Two-way against one-way nesting for climate downscaling in Europe and the Mediterranean region using LMDZ4
In the 21st century, the estimated surface temperature warming projected by General Circulation Models (GCMs) is between 0.3 and 4.8 °C, depending on the scenario considered. GCMs exhibit a good representation of climate on a global scale, but they are not able to reproduce regional climate processes with the same level of accuracy. Society and policymakers need model projections to define climate change adaptation and mitigation policies on a global, regional and local scale. Climate downscaling is mostly conducted with a regional model nested into the outputs of a global model. This one-way nesting approach is generally used in the climate community without feedbacks from Regional Climate Models (RCMs) to GCMs. This lack of interaction between the two models may affect regional modes of variability, in particular those with a boundary conflict. The objective of this study is to evaluate a two-way nesting configuration that makes an interactive coupling between the RCM and the GCM, an approach against the traditional configuration of one-way nesting system. An additional aim of this work is to examine if the two-way nesting system can improve the RCM performance. The atmospheric component of the IPSL integrated climate model (LMDZ) is configured at both regional (LMDZ-regional) and global (LMDZ-global) scales. The two models have the same configuration for the dynamical framework and the physical forcings. The climatology values of sea surface temperature (SST) are prescribed for the two models. The stretched-grid of LMDZ-global is applied to a region defined by Europe, the Mediterranean, North Africa and Western North Atlantic. To ensure a good statistical significance of results, all simulations last at least 80 years. The nesting process of models is performed by a relaxation procedure of a time scale of 90 minutes. In the case of two-way nesting, the exchange between the two models is every two hours. The relaxation procedure induces a boundary conflict, particularly in the eastern boundary for temperature and geopotential height. A correlation analysis on the synoptic scale evaluates the relationship between the GCM and the RCM. The beginning of the simulations shows a great consistency of the two models. When dominant dynamics apply, RCM inherits most of the GCM signal with a consistent spatial structure. On the contrary, when the atmospheric circulation is weak, there are not that many effects transferred from the GCM to the RCM. When the RCM has its own dynamics, the boundary conflict is more pronounced. Winter season is chosen for the two-way nesting test due to the predominant role of the atmospheric dynamics in winter. The new approach of a two-way nesting system reduces boundary bias, having a influence in some cases in climate model projections. The effect of two-way nesting is enhanced when using a finer grid.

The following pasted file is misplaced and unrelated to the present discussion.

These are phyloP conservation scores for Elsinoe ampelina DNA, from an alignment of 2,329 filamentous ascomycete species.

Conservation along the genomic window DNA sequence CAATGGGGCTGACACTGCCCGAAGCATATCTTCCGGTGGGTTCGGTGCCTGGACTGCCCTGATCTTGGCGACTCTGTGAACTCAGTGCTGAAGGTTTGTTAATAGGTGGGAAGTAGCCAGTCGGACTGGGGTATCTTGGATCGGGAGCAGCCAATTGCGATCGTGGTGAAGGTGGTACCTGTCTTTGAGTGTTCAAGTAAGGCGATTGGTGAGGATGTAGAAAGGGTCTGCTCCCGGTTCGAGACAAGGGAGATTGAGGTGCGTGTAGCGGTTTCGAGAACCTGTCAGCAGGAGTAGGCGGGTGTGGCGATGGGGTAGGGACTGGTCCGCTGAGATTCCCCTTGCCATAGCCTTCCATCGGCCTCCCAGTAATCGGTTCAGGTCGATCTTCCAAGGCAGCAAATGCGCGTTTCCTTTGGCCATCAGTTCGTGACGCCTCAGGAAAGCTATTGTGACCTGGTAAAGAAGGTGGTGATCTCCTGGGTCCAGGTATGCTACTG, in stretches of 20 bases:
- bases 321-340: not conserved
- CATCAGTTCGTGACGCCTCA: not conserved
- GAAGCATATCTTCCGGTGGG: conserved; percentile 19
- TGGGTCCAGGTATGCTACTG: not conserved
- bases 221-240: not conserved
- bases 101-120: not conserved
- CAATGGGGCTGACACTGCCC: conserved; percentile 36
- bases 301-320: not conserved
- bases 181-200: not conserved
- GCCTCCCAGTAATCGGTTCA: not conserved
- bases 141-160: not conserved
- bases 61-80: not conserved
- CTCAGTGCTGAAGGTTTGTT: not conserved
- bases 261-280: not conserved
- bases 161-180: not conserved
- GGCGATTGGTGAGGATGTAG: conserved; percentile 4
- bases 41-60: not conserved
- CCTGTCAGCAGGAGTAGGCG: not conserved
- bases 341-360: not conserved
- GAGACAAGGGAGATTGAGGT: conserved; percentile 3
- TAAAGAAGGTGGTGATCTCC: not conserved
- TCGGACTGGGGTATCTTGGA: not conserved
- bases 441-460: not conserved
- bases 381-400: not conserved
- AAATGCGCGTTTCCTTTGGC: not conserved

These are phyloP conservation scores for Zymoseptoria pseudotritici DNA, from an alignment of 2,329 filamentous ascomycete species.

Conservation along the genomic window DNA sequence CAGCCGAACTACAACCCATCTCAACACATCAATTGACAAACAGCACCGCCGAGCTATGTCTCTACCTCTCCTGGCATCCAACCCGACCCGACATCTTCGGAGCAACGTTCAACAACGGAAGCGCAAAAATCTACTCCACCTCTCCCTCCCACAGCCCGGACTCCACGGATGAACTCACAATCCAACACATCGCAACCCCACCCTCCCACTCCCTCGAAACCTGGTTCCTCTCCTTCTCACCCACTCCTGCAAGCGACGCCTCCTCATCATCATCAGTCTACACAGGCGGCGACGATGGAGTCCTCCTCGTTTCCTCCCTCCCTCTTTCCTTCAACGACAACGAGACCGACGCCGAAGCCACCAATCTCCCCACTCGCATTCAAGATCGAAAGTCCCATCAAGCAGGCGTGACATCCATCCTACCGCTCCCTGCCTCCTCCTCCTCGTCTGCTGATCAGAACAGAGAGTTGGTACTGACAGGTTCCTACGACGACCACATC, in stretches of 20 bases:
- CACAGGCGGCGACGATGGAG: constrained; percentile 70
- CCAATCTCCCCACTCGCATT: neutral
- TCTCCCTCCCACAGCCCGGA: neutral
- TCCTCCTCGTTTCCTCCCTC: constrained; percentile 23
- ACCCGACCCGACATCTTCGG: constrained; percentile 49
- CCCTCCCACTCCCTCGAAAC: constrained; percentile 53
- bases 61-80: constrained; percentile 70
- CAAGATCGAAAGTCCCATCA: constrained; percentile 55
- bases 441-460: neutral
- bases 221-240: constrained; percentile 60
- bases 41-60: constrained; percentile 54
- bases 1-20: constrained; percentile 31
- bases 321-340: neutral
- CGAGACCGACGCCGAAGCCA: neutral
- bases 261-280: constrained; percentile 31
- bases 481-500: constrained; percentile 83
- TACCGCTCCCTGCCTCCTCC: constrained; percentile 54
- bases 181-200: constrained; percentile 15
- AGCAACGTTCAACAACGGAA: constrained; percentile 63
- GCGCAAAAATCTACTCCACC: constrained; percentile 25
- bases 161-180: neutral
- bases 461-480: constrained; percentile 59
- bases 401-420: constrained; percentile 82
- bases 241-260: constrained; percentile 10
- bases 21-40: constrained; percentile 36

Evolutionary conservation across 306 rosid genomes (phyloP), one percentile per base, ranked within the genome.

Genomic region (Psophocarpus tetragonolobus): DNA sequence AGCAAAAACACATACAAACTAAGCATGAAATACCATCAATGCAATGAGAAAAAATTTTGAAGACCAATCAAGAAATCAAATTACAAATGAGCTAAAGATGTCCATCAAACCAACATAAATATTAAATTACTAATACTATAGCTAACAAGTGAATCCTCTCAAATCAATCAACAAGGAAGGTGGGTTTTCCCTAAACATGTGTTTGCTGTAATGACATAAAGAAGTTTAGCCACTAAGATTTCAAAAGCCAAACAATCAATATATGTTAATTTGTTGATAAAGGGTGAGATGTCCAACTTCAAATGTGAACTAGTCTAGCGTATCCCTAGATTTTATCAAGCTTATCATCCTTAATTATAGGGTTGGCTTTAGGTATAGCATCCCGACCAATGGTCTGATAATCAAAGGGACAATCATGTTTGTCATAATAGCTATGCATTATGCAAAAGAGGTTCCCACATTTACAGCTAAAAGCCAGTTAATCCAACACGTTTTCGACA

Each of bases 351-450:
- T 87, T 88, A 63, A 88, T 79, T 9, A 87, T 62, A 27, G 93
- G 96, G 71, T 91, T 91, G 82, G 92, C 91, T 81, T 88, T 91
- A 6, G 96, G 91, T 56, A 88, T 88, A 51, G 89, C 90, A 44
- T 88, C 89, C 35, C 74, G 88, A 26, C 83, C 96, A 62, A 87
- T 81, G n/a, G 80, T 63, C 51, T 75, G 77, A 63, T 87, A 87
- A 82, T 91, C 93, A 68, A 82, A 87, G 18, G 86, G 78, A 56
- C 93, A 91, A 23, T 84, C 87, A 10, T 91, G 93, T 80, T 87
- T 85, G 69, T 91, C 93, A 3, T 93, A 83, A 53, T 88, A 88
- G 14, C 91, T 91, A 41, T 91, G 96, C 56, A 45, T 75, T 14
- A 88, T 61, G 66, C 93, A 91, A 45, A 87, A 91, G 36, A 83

EGU General Assembly Conference Abstracts
- Pub Date:
- April 2016